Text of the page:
They've got muck; we've got rakes. TPM Muckraker

Woe betide the Democrat who violates ethics laws. Especially if he was trying to land a blow on the GOP's top lawmakers.

In 1996 -- that was back when we all used Mosaic browsers on the World Wide Web -- Rep. Jim McDermott (D-WA) leaked to the press an illegally-taped phone call of several GOP lawmakers, including then-House Speaker Newt Gingrich (R-GA).

The men were coordinating media strategy for how Gingrich could best weather his ethics problems -- after Gingrich had promised the ethics committee not to do just that.

Current House Majority Leader John Boehner (R-OH), then a higher-up in Gingrich's revolutionary cadre, was on the call, and sued McDermott for violating his privacy rights. (Ironically, Boehner voted for the surveillance-happy Patriot Act in 2002; McDermott voted against it.) McDermott lost the case and appealed; yesterday, he lost the appeal, too.

Now he's been ordered to pay Boehner $60,000 in damages and over $600,000 to cover Boehner's legal fees.

And McDermott's trouble still isn't over! Roll Call reports the House Ethics Committee is expected -- at long last -- to create a special subcommittee to investigate him.

You may remember that a couple of months ago, Rep. Louise Slaughter (D-NY) said on Air America that there had been day-traders working out of Rep. Tom DeLay's (R-TX) and Sen. Bill Frist's (R-TN) offices.

Well, today's Wall Street Journal reports that Slaughter and Rep. Brian Baird (D-WA) are introducing legislation to stop the practice. Although they're still quiet about who in Frist's office was doing this (and Frist has an entirely separate insider trading investigation to deal with), they've named one culprit: Tony Rudy, DeLay's former deputy chief of staff. According to the WSJ, he "bought and sold hundreds of stocks from his computer in the U.S. Capitol in 1999 and 2000."

If Rudy's name sounds familiar, it's because he's already been implicated in the Jack Abramoff investigation. Among other things, he's accused of taking $50,000 in payments through his wife in exchange for helping Abramoff's clients on two key pieces of legislation. He left DeLay in 2000 to go work for Abramoff.

So Rudy's already in trouble.

But it looks like what he's accused of here wasn't actually illegal. Classic insider trading is when someone uses non-public information obtained from inside a company. That's not the case here, which is why Slaughter and Baird are introducing the bill. Apparently the practice of this brand of insider trading is so widespread that there's a whole industry built up around exploiting insider news about forthcoming legislation that will effect a stock price. So the bill also "would require that companies register with Congress if they sell information about congressional activity to Wall Street investors."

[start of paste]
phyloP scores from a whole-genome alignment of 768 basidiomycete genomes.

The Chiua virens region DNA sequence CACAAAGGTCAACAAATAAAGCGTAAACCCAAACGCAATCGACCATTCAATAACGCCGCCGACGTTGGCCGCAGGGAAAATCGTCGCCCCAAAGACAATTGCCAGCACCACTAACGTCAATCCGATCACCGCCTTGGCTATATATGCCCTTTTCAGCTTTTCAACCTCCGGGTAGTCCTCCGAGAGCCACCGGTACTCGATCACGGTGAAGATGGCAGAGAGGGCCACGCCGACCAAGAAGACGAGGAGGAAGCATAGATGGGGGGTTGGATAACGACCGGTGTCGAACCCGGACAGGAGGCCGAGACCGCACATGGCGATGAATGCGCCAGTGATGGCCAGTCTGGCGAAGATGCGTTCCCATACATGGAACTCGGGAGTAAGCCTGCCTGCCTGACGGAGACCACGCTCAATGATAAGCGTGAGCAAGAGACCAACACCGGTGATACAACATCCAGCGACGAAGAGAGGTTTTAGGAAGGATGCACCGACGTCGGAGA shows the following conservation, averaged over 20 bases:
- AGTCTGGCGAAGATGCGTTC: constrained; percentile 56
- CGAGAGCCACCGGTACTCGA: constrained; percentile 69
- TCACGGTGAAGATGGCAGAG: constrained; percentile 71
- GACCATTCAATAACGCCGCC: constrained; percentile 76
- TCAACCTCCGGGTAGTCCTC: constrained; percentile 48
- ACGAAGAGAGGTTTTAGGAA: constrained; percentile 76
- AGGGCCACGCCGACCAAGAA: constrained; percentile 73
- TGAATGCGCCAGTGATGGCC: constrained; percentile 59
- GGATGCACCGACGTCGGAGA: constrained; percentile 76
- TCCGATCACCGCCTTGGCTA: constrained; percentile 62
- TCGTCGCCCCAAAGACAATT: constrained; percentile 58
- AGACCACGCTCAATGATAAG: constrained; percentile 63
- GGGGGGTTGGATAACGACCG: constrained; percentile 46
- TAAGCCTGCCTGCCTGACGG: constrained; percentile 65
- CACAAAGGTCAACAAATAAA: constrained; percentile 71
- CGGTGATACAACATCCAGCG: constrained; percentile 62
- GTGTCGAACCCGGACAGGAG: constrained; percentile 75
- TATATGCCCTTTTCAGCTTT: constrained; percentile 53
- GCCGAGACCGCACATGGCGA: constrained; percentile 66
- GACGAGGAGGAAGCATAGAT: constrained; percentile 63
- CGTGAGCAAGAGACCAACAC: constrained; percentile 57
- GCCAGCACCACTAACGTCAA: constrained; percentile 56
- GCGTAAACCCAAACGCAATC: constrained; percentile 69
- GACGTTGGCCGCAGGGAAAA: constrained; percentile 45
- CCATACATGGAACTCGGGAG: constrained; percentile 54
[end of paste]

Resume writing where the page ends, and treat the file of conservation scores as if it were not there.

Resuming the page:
Here's what Rudy was up to while working for DeLay, according to today's WSJ:

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President Bush said last night: "I kind of like being on the same platform as Senator Burns because he makes me sound like Shakespeare. I like a plain-talking fellow."

Now, we've spent a lot of time here at TPMmuckraker laying into Sen. Conrad Burns (R-MT), Jack Abramoff's favorite senator, but we're prepared to acknowledge his positives too, and it is true that he has a talent for "plain-talking."

So in honor of what may very well be Senator Burns' last campaign, TPMMuckraker offers a compilation of his most colorful comments on Abramoff and the heat he's been taking over the guy:

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The fallout from the Dubai ports deal continues.

The senior exec for DP World, the company at the center of the brouhaha, has asked to withdraw his nomination to head the U.S. agency which overseas ports.

If you recall, critics used President Bush's pick of David Sanborn, director of operations for DP World in Europe and Latin America, to criticize the White House's closeness to the company. Well, you won't have David Sanborn to kick around anymore.

There are good questions to ask about Joshua Bolten, who's replacing Andrew Card as President Bush' s new chief of staff. Over at TPMCafe, Todd Gitlin has one: Would you buy an economic analysis from this man?

A continuing theme in the Jack Abramoff investigation, and one that seems to interest investigators very much, has been the use of wives to channel money to key players. So as a kind of public service, here's a rundown of which wives were on the take.

Rep. Tom DeLay's (R-TX) former chief of staff, Ed Buckham, seems to have been something of a trailblazer with this scheme. As early as 1997, his wife Wendy made $43,000 in "commissions" on contributions to Buckham's sham non-profit the U.S. Family Network. The contributions came from Jack Abramoff's clients - all very eager to win DeLay's favor. I'll let you judge how hard she had to work to win these "commissions."

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Abramoff: a "Selfless Patriot" Scarred by Early Life in Beverly Hills

The defense team for disgraced GOP superlobbyist Jack Abramoff is pulling out all the stops as his first trial enters its sentencing phase.